The Four C’s that are unique to each diamond determines the quality and value of a finished diamond.

  • Cut
  • Color
  • Clarity
  • Carat

Diamond Cut

The Cut is the most vital of all characteristics in a diamond. The way a diamond is cut makes an essential contribution to its interaction with light. Diamonds have an exceptional capability to reflect and manipulate light to maximize their brilliance. A skilled cutting allows the light to be dispersed and reflected as a rainbow of color, which gives a diamond its incredible brightness, fire and scintillation. Diamonds that are cut incorrectly lose light through the sides or bottom of the diamond resulting in a poor, less brilliant diamond.

Diamond Cut

Cut grading is determined by looking at a diamond’s overall face-up appearance, fire, brightness, scintillation, weight ratio, durability, polish and symmetry. The cut grade varies from excellent to poor cut.

GIA Cut Scale

    • Excellent
    • Very Good
    • Good
    • Fair
    • Poor

Color is the second most important characteristics of a diamond after cut. Diamonds come in different colors, but the most common color is subtle shades of yellow and brown. The translucent diamonds are considered to be structurally perfect, but they are rare to come by. Diamonds get their color by the presence of trace elements like nitrogen, which imparts yellow color, boron imparts blue color or sometimes the natural radiation from nearby rocks trap electrons impart green surface color and pink or red shades are due to changes to the electron structure during the voyage to the surface.

Diamonds are valued by how closely they approach colorlessness - the less the color, the higher their value. A color grade of D is the highest grade possible, while Z is the lowest on the scale.

GIA Color Scale

    • D
    • E
    • F
    • G
    • H
    • I
    • J
    Near Colorless
    • K
    • L
    • M
    • N
    • O
    • P
    • Q
    • R
    Very Light
    • S
    • T
    • U
    • V
    • W
    • X
    • Y
    • Z
  • Colorless


  • Near Colorless

    Near Colorless

  • Faint Yellow

    Faint Yellow

  • Very Light Yellow

    Very Light

  • Light Yellow


Diamonds have internal features called inclusions and surface irregularities called blemishes. Clarity is the relative absence of inclusions and blemishes. Diamonds with the least and smallest inclusions receive the higher clarity grades. Diamonds that have no hints of inclusions or blemishes are graded flawless /internally flawless clarity.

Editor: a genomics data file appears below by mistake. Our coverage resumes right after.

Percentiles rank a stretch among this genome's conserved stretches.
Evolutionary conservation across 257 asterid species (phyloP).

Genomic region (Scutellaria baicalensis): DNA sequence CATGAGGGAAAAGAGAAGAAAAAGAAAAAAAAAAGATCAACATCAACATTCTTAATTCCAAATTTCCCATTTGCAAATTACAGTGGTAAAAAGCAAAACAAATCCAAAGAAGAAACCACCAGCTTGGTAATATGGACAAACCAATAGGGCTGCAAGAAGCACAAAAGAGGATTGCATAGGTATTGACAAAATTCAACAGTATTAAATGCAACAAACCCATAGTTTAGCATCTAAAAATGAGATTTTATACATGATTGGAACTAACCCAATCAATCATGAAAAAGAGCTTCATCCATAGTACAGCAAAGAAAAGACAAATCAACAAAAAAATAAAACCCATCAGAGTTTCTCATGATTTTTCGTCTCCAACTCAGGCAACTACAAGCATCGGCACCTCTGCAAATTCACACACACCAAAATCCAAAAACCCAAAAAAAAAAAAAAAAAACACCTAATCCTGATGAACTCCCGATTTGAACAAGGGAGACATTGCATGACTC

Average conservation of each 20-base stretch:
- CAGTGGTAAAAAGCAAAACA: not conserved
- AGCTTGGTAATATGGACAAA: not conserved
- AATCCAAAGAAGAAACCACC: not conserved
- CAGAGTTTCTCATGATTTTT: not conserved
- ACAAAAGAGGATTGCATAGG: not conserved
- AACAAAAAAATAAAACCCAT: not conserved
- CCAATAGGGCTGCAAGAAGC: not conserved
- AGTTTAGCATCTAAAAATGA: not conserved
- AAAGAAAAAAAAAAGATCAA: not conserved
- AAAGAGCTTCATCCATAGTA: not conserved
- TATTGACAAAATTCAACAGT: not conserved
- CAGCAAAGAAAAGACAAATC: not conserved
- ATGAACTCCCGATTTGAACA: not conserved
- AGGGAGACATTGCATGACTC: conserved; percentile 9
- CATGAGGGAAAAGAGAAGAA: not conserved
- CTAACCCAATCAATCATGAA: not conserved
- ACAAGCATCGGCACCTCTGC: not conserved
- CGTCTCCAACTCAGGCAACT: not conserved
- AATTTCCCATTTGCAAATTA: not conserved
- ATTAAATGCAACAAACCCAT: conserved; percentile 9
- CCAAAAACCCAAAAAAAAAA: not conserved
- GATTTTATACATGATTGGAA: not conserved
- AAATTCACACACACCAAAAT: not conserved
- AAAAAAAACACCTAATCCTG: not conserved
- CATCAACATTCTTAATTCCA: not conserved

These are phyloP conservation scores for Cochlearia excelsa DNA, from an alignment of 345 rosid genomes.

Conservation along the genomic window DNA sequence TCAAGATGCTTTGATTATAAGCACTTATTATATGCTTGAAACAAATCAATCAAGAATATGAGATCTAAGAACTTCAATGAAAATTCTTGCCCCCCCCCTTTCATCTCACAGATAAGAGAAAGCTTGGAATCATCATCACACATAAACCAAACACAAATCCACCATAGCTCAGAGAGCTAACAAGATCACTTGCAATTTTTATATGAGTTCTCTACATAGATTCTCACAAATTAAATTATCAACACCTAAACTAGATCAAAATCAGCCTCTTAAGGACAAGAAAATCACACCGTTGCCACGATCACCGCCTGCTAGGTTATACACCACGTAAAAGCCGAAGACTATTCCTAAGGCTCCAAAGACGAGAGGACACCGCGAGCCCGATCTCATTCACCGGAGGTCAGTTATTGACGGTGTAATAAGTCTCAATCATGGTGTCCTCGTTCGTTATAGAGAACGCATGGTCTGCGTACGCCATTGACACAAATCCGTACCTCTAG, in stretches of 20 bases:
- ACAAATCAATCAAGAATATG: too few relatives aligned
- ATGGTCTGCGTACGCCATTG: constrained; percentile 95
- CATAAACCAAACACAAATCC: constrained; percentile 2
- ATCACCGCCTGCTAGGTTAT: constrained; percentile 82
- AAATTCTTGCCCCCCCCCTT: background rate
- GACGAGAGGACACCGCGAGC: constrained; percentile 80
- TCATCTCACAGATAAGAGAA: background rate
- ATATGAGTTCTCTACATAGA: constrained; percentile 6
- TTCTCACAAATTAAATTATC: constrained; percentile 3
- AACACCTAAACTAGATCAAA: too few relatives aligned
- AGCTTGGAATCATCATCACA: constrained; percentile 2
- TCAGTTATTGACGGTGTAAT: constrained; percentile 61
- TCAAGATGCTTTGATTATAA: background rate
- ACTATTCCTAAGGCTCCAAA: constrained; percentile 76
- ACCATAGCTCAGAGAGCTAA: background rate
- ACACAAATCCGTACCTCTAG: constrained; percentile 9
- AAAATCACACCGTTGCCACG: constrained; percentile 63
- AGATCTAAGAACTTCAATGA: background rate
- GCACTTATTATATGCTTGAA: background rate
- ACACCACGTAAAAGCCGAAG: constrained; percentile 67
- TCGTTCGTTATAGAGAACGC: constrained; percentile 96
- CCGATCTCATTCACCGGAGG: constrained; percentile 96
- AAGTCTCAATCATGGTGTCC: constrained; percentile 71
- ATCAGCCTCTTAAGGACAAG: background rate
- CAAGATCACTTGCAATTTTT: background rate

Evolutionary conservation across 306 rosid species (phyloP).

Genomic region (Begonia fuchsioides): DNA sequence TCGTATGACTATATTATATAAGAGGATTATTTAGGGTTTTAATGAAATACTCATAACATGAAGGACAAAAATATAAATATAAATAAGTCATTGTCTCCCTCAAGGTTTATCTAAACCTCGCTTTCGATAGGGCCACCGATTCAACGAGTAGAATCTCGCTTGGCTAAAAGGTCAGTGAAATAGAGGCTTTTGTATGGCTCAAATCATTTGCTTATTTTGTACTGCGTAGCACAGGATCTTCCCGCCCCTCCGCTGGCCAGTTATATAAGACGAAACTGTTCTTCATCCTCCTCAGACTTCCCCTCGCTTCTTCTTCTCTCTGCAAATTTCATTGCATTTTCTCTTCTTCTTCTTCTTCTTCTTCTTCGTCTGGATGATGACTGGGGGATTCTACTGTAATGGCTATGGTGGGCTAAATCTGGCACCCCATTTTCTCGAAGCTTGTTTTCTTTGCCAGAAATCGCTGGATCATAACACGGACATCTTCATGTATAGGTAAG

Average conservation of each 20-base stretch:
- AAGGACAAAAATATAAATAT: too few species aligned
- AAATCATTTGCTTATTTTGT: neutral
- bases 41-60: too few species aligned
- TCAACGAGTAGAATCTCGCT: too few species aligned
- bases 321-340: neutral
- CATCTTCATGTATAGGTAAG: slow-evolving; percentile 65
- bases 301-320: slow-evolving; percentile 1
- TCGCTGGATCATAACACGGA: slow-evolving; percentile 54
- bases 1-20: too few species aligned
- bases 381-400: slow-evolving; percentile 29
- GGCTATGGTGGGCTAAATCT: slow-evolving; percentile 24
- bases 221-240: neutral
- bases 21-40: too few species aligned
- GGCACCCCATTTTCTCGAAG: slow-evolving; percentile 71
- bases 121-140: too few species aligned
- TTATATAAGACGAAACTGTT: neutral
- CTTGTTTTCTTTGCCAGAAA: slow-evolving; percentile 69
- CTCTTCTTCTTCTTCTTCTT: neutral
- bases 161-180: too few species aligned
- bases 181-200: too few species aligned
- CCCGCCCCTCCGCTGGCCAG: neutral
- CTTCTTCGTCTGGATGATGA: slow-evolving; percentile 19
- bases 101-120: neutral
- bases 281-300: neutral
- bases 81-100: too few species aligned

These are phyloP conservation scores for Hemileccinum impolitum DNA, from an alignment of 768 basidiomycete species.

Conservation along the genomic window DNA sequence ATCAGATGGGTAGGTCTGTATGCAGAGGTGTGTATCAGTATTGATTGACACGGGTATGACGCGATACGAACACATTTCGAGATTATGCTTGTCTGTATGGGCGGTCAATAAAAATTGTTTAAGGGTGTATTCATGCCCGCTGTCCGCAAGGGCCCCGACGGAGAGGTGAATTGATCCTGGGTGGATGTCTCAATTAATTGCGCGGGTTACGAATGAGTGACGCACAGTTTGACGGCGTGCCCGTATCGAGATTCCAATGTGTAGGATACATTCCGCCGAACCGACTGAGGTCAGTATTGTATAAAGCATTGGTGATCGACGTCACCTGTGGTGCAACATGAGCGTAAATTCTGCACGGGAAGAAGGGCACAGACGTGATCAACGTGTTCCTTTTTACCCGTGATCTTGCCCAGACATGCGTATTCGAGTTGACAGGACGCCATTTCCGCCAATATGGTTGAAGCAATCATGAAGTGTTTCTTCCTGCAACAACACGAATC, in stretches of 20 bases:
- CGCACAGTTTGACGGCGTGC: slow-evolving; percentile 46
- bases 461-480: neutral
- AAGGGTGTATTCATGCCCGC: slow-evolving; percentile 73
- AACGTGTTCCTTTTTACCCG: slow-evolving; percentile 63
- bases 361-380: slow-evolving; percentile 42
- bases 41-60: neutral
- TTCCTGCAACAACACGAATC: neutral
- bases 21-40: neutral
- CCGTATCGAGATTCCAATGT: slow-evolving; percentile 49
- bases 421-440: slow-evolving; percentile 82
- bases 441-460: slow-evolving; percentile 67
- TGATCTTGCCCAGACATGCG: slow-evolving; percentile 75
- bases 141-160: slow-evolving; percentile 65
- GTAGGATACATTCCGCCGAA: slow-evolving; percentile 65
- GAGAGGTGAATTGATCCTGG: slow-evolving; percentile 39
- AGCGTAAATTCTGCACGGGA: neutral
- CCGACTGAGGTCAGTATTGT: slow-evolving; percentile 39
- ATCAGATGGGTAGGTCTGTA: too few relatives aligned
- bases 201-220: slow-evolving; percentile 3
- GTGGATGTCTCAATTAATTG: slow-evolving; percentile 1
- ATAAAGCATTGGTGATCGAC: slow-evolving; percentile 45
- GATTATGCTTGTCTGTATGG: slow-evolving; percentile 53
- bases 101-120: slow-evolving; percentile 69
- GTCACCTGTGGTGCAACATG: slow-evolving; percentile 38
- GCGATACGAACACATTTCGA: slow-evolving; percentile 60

All diamonds are graded for clarity using the 11point diamond clarity scale created by the GIA.

GIA Color Scale

    • Flawless
    • Internally Flawless
    • VVS1
    • VVS2
    Very Very
    Slightly Included
    • VS1
    • VS2
    Very Slightly
    • SL1
    • SL2
    • L1
    • L2
    • L3
  • Clarity Flawless
  • Clarity VVS2


  • Clarity VS2


  • Clarity SL2


  • Clarity L2


Diamond weight is expressed in metric measurements called carats where one carat is equal to 200 milligrams. The word carat originates from the Greek term Keratin for fruit of carob. In the earlier times there was absence of an accurate unit for precise weight measurements of diamonds.

The small seeds of the carob fruit were considered to be fairly uniform in size and weight. Hence they provided a consistent basis for gem weight. Early gem traders used this method until 20th century when a carat was standardized as 0.2 gram.

Here weight equals money so cutters try to retain as much weight as possible when they fashion diamond rough. However two diamonds of equal weight can have very different values depending on the other members of the Four C’s, which are cut, color and clarity.

  • 0.25ct


  • 0.50ct


  • 0.75ct


  • 1.00ct


  • 1.50ct


  • 2.00ct


  • 3.00ct


  • 4.00ct